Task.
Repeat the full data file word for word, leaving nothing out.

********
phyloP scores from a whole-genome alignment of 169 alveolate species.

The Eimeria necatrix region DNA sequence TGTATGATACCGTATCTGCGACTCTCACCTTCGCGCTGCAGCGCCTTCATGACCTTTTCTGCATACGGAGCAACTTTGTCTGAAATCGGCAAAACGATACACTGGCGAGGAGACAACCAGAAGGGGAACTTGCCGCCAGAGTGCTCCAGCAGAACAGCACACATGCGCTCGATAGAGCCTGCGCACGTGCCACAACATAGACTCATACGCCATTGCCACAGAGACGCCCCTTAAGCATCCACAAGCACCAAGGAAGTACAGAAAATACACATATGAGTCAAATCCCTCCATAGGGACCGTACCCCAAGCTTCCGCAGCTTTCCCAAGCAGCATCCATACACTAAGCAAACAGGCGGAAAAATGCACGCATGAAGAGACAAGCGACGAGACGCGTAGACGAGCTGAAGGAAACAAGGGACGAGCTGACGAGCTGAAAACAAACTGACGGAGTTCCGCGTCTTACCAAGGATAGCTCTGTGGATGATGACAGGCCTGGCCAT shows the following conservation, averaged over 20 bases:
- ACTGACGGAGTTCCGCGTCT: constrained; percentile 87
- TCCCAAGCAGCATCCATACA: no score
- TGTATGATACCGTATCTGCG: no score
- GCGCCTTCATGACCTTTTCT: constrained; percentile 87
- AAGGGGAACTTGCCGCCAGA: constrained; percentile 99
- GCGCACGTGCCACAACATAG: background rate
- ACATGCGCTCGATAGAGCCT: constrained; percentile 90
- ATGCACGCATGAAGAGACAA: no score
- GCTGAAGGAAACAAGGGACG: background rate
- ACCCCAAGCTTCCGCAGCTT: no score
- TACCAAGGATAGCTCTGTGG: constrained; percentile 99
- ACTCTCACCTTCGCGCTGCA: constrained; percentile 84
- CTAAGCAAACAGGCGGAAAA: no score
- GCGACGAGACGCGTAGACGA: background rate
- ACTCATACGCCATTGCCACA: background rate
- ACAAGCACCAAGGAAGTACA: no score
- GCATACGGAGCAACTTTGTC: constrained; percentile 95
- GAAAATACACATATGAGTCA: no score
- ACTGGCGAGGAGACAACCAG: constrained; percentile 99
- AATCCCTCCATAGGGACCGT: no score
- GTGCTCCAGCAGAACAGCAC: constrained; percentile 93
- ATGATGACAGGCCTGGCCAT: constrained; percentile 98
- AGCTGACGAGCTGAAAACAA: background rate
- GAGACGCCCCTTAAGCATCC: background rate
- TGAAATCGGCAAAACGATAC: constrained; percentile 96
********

phyloP scores from a whole-genome alignment of 169 alveolate species.

The Eimeria necatrix region DNA sequence TGTATGATACCGTATCTGCGACTCTCACCTTCGCGCTGCAGCGCCTTCATGACCTTTTCTGCATACGGAGCAACTTTGTCTGAAATCGGCAAAACGATACACTGGCGAGGAGACAACCAGAAGGGGAACTTGCCGCCAGAGTGCTCCAGCAGAACAGCACACATGCGCTCGATAGAGCCTGCGCACGTGCCACAACATAGACTCATACGCCATTGCCACAGAGACGCCCCTTAAGCATCCACAAGCACCAAGGAAGTACAGAAAATACACATATGAGTCAAATCCCTCCATAGGGACCGTACCCCAAGCTTCCGCAGCTTTCCCAAGCAGCATCCATACACTAAGCAAACAGGCGGAAAAATGCACGCATGAAGAGACAAGCGACGAGACGCGTAGACGAGCTGAAGGAAACAAGGGACGAGCTGACGAGCTGAAAACAAACTGACGGAGTTCCGCGTCTTACCAAGGATAGCTCTGTGGATGATGACAGGCCTGGCCAT shows the following conservation, averaged over 20 bases:
- ACTGACGGAGTTCCGCGTCT: constrained; percentile 87
- TCCCAAGCAGCATCCATACA: no score
- TGTATGATACCGTATCTGCG: no score
- GCGCCTTCATGACCTTTTCT: constrained; percentile 87
- AAGGGGAACTTGCCGCCAGA: constrained; percentile 99
- GCGCACGTGCCACAACATAG: background rate
- ACATGCGCTCGATAGAGCCT: constrained; percentile 90
- ATGCACGCATGAAGAGACAA: no score
- GCTGAAGGAAACAAGGGACG: background rate
- ACCCCAAGCTTCCGCAGCTT: no score
- TACCAAGGATAGCTCTGTGG: constrained; percentile 99
- ACTCTCACCTTCGCGCTGCA: constrained; percentile 84
- CTAAGCAAACAGGCGGAAAA: no score
- GCGACGAGACGCGTAGACGA: background rate
- ACTCATACGCCATTGCCACA: background rate
- ACAAGCACCAAGGAAGTACA: no score
- GCATACGGAGCAACTTTGTC: constrained; percentile 95
- GAAAATACACATATGAGTCA: no score
- ACTGGCGAGGAGACAACCAG: constrained; percentile 99
- AATCCCTCCATAGGGACCGT: no score
- GTGCTCCAGCAGAACAGCAC: constrained; percentile 93
- ATGATGACAGGCCTGGCCAT: constrained; percentile 98
- AGCTGACGAGCTGAAAACAA: background rate
- GAGACGCCCCTTAAGCATCC: background rate
- TGAAATCGGCAAAACGATAC: constrained; percentile 96